Admiring the hand made ceramics created by British designer Tracy Wilkinson. Currently living in Los Angeles, Tracy is the founder of TW Workshop that carries a collection of ceramics, one of a kind furniture, home accessories, and soft cotton t shirts. On an interview with A Piece Apart she talks about her inspiration and her list of rules:
“It’s hard to pinpoint unusual sources because I am always looking at everything and not always connecting how that inspiration will come out in my work. I work with natural materials, and the forms I make are quite organic so most of my inspiration comes from the natural world. On the flipside of that I am also inspired by large industrial machinery, like the machines used in a quarry and hugely inspired by NASA and space rockets.”
“I don’t have a ton of rules, because I would always break them. I have a few I try to keep: Be creative every day, hug my dogs as much as possible, be kind to myself and others, dance as much as possible, don’t be ashamed of watching the telly, keep a tidy workspace, pick funny people as friends and make lists.”
You can see more of her work and purchase her items in her website.
Images: Courtesy of Tracy Wilkinson.
Would love to collect a few of these incredible rattan-wrapped stones called, “Small Blessings”. created by Washington state-based artist Deloss Webber. Though he has never had any formal art classes, he has learned rattan weaving from his mother and from an early age has been exposed to and influenced by numerous ethnic forms of weaving. His family operated a furniture business of restoring and repairing antiques, and Webber learned the skill of cane weaving from masters in the trade. His work is influenced by Eastern philosophy and by traditional Japanese and Native American basketry.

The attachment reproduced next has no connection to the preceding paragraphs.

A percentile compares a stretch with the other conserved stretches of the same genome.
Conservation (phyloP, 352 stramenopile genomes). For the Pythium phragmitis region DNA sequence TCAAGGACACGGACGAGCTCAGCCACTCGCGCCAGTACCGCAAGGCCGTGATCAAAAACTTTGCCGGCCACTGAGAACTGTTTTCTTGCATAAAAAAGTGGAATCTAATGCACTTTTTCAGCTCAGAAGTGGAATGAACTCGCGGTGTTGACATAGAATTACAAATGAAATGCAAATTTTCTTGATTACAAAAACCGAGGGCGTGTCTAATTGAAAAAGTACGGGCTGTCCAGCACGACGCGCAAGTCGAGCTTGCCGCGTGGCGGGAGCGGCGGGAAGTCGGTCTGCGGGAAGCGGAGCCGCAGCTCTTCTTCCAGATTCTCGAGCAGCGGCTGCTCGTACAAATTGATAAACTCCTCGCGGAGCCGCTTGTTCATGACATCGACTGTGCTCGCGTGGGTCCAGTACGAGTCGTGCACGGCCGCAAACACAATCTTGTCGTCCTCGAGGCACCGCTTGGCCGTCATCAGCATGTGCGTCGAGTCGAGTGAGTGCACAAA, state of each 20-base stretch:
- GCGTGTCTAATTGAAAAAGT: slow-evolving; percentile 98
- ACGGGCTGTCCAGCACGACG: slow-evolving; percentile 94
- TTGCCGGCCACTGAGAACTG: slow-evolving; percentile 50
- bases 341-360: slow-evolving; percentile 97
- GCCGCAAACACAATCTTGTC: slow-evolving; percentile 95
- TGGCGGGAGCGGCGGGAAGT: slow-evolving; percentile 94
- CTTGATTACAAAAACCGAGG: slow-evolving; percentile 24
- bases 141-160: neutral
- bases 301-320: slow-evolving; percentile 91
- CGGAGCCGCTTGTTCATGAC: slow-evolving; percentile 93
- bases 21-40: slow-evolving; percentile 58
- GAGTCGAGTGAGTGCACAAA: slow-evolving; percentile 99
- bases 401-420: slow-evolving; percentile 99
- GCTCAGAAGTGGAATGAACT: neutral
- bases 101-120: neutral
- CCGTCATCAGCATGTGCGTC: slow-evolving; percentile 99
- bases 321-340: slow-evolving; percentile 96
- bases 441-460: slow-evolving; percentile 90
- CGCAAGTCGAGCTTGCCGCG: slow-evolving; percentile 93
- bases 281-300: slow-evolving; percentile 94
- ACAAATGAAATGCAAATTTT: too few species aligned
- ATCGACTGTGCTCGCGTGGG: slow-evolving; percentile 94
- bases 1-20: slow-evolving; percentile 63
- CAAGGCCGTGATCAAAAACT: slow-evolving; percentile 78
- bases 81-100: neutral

You can follow the artist on his website and on Facebook.
Images: Courtesy of Deloss Webber.
Admiring these woven jewelry created by Colorado-based fiber artist, Sarah Neubert, whose work includes wall hangings, household items and wearable art pieces. In her profile she says this about her work:
“My weaving practice is a search for balance and presence; I use it to explore the complexities of everyday life and the hidden patterns in the natural world. I approach my work as a collaboration with unique natural fibers that speak to me about what they want to become.”
You can see more of her work on her website and on Instagram.
Images: Courtesy of Sarah Neubert.